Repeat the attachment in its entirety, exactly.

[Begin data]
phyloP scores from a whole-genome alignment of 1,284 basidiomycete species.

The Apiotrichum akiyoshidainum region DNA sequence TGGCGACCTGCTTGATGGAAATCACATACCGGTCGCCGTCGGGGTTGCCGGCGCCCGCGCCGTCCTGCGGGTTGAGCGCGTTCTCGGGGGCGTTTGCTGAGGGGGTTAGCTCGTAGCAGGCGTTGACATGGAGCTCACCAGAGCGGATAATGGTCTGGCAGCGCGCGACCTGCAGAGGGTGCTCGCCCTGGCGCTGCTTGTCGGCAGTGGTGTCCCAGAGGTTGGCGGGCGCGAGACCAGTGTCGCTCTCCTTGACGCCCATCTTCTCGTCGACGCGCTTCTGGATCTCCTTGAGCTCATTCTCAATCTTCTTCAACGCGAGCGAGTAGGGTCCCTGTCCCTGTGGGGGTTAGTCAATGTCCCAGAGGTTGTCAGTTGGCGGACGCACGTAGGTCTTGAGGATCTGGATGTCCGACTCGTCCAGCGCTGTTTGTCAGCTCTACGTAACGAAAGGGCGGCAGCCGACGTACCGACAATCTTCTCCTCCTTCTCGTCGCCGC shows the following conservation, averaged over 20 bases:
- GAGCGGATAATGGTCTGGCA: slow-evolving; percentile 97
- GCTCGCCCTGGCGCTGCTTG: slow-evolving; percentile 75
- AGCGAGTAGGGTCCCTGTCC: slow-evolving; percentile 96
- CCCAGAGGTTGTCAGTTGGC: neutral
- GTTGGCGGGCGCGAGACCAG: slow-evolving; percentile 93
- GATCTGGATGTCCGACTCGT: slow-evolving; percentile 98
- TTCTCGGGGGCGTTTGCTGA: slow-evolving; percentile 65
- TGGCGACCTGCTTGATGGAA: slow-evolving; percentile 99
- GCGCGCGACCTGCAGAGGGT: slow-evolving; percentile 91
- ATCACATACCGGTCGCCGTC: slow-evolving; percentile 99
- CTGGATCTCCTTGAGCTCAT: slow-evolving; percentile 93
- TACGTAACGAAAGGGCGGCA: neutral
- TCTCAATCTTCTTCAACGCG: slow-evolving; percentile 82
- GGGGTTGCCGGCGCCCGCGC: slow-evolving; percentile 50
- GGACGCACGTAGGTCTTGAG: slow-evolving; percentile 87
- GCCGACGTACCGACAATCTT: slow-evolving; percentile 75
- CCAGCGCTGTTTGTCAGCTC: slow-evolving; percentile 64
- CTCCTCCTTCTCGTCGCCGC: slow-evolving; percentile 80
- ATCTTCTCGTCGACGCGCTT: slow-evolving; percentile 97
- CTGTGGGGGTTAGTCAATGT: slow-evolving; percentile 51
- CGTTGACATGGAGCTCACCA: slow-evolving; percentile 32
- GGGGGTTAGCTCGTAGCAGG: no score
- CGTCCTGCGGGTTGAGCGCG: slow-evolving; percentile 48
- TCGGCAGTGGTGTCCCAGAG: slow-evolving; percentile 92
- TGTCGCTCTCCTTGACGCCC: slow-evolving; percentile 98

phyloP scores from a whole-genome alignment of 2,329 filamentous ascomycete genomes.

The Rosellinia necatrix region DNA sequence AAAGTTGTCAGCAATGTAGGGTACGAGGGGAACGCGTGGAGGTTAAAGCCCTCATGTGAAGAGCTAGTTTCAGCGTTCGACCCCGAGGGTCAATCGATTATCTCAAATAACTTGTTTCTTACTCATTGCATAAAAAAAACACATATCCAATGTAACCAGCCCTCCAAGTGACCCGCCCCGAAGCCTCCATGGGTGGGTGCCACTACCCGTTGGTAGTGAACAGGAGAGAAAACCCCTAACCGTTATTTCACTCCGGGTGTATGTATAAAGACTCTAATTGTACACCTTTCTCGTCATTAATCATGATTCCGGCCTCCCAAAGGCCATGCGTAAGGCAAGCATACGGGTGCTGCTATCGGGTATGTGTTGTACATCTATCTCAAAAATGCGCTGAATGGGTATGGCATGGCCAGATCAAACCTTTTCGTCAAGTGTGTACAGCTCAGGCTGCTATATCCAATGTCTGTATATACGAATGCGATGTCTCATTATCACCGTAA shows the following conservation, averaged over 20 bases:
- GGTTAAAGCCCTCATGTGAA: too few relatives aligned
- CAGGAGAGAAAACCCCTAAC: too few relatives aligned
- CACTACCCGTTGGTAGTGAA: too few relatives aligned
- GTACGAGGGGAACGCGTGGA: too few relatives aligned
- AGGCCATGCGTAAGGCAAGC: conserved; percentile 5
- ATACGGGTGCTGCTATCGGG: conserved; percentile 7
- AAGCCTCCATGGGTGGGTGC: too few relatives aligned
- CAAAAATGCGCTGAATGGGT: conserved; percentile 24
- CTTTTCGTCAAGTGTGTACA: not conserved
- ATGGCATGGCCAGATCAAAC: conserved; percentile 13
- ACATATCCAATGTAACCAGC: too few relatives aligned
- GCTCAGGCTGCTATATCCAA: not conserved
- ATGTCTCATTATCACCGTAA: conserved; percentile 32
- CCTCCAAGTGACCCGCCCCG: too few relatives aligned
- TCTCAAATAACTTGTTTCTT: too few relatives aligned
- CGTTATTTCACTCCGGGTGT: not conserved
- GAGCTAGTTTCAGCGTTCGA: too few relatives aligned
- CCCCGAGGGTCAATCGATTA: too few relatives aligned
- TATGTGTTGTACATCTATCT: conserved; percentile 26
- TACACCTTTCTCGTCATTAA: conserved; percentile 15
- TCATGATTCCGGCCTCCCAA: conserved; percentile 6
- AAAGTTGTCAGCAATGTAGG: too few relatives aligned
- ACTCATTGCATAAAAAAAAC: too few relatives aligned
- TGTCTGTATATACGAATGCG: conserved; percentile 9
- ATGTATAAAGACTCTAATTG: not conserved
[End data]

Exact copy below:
phyloP scores from a whole-genome alignment of 1,284 basidiomycete species.

The Apiotrichum akiyoshidainum region DNA sequence TGGCGACCTGCTTGATGGAAATCACATACCGGTCGCCGTCGGGGTTGCCGGCGCCCGCGCCGTCCTGCGGGTTGAGCGCGTTCTCGGGGGCGTTTGCTGAGGGGGTTAGCTCGTAGCAGGCGTTGACATGGAGCTCACCAGAGCGGATAATGGTCTGGCAGCGCGCGACCTGCAGAGGGTGCTCGCCCTGGCGCTGCTTGTCGGCAGTGGTGTCCCAGAGGTTGGCGGGCGCGAGACCAGTGTCGCTCTCCTTGACGCCCATCTTCTCGTCGACGCGCTTCTGGATCTCCTTGAGCTCATTCTCAATCTTCTTCAACGCGAGCGAGTAGGGTCCCTGTCCCTGTGGGGGTTAGTCAATGTCCCAGAGGTTGTCAGTTGGCGGACGCACGTAGGTCTTGAGGATCTGGATGTCCGACTCGTCCAGCGCTGTTTGTCAGCTCTACGTAACGAAAGGGCGGCAGCCGACGTACCGACAATCTTCTCCTCCTTCTCGTCGCCGC shows the following conservation, averaged over 20 bases:
- GAGCGGATAATGGTCTGGCA: slow-evolving; percentile 97
- GCTCGCCCTGGCGCTGCTTG: slow-evolving; percentile 75
- AGCGAGTAGGGTCCCTGTCC: slow-evolving; percentile 96
- CCCAGAGGTTGTCAGTTGGC: neutral
- GTTGGCGGGCGCGAGACCAG: slow-evolving; percentile 93
- GATCTGGATGTCCGACTCGT: slow-evolving; percentile 98
- TTCTCGGGGGCGTTTGCTGA: slow-evolving; percentile 65
- TGGCGACCTGCTTGATGGAA: slow-evolving; percentile 99
- GCGCGCGACCTGCAGAGGGT: slow-evolving; percentile 91
- ATCACATACCGGTCGCCGTC: slow-evolving; percentile 99
- CTGGATCTCCTTGAGCTCAT: slow-evolving; percentile 93
- TACGTAACGAAAGGGCGGCA: neutral
- TCTCAATCTTCTTCAACGCG: slow-evolving; percentile 82
- GGGGTTGCCGGCGCCCGCGC: slow-evolving; percentile 50
- GGACGCACGTAGGTCTTGAG: slow-evolving; percentile 87
- GCCGACGTACCGACAATCTT: slow-evolving; percentile 75
- CCAGCGCTGTTTGTCAGCTC: slow-evolving; percentile 64
- CTCCTCCTTCTCGTCGCCGC: slow-evolving; percentile 80
- ATCTTCTCGTCGACGCGCTT: slow-evolving; percentile 97
- CTGTGGGGGTTAGTCAATGT: slow-evolving; percentile 51
- CGTTGACATGGAGCTCACCA: slow-evolving; percentile 32
- GGGGGTTAGCTCGTAGCAGG: no score
- CGTCCTGCGGGTTGAGCGCG: slow-evolving; percentile 48
- TCGGCAGTGGTGTCCCAGAG: slow-evolving; percentile 92
- TGTCGCTCTCCTTGACGCCC: slow-evolving; percentile 98

phyloP scores from a whole-genome alignment of 2,329 filamentous ascomycete genomes.

The Rosellinia necatrix region DNA sequence AAAGTTGTCAGCAATGTAGGGTACGAGGGGAACGCGTGGAGGTTAAAGCCCTCATGTGAAGAGCTAGTTTCAGCGTTCGACCCCGAGGGTCAATCGATTATCTCAAATAACTTGTTTCTTACTCATTGCATAAAAAAAACACATATCCAATGTAACCAGCCCTCCAAGTGACCCGCCCCGAAGCCTCCATGGGTGGGTGCCACTACCCGTTGGTAGTGAACAGGAGAGAAAACCCCTAACCGTTATTTCACTCCGGGTGTATGTATAAAGACTCTAATTGTACACCTTTCTCGTCATTAATCATGATTCCGGCCTCCCAAAGGCCATGCGTAAGGCAAGCATACGGGTGCTGCTATCGGGTATGTGTTGTACATCTATCTCAAAAATGCGCTGAATGGGTATGGCATGGCCAGATCAAACCTTTTCGTCAAGTGTGTACAGCTCAGGCTGCTATATCCAATGTCTGTATATACGAATGCGATGTCTCATTATCACCGTAA shows the following conservation, averaged over 20 bases:
- GGTTAAAGCCCTCATGTGAA: too few relatives aligned
- CAGGAGAGAAAACCCCTAAC: too few relatives aligned
- CACTACCCGTTGGTAGTGAA: too few relatives aligned
- GTACGAGGGGAACGCGTGGA: too few relatives aligned
- AGGCCATGCGTAAGGCAAGC: conserved; percentile 5
- ATACGGGTGCTGCTATCGGG: conserved; percentile 7
- AAGCCTCCATGGGTGGGTGC: too few relatives aligned
- CAAAAATGCGCTGAATGGGT: conserved; percentile 24
- CTTTTCGTCAAGTGTGTACA: not conserved
- ATGGCATGGCCAGATCAAAC: conserved; percentile 13
- ACATATCCAATGTAACCAGC: too few relatives aligned
- GCTCAGGCTGCTATATCCAA: not conserved
- ATGTCTCATTATCACCGTAA: conserved; percentile 32
- CCTCCAAGTGACCCGCCCCG: too few relatives aligned
- TCTCAAATAACTTGTTTCTT: too few relatives aligned
- CGTTATTTCACTCCGGGTGT: not conserved
- GAGCTAGTTTCAGCGTTCGA: too few relatives aligned
- CCCCGAGGGTCAATCGATTA: too few relatives aligned
- TATGTGTTGTACATCTATCT: conserved; percentile 26
- TACACCTTTCTCGTCATTAA: conserved; percentile 15
- TCATGATTCCGGCCTCCCAA: conserved; percentile 6
- AAAGTTGTCAGCAATGTAGG: too few relatives aligned
- ACTCATTGCATAAAAAAAAC: too few relatives aligned
- TGTCTGTATATACGAATGCG: conserved; percentile 9
- ATGTATAAAGACTCTAATTG: not conserved